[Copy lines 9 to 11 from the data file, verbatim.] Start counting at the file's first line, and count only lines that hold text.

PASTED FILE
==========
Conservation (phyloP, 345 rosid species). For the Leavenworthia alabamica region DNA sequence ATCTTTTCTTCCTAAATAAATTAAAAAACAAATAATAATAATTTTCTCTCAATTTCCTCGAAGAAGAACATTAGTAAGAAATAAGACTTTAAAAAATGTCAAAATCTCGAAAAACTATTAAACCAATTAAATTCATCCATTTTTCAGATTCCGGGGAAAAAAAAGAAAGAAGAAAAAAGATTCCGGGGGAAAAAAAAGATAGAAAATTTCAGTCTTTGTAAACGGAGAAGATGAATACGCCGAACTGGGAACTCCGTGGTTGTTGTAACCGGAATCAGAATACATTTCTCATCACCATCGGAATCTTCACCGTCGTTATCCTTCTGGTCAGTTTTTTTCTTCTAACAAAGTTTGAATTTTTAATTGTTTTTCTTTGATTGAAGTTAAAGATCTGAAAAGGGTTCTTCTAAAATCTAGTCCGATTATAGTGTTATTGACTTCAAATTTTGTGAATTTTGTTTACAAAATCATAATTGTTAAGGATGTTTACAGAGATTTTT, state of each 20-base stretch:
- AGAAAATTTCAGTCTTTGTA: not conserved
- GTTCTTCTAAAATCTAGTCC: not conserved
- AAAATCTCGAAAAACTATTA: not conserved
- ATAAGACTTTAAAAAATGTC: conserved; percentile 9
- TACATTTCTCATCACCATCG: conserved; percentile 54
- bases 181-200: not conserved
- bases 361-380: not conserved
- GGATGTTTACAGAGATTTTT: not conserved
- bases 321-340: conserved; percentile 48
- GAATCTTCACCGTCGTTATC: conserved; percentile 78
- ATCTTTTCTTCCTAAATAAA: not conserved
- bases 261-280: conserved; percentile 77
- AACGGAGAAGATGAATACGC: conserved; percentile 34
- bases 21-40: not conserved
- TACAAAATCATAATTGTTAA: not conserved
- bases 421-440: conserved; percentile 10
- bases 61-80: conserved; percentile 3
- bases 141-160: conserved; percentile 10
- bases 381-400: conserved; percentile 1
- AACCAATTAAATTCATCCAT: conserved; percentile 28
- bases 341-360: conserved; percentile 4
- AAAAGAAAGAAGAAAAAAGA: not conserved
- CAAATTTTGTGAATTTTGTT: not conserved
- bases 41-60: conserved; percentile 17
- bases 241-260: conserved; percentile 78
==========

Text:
- GGATGTTTACAGAGATTTTT: not conserved
- bases 321-340: conserved; percentile 48
- GAATCTTCACCGTCGTTATC: conserved; percentile 78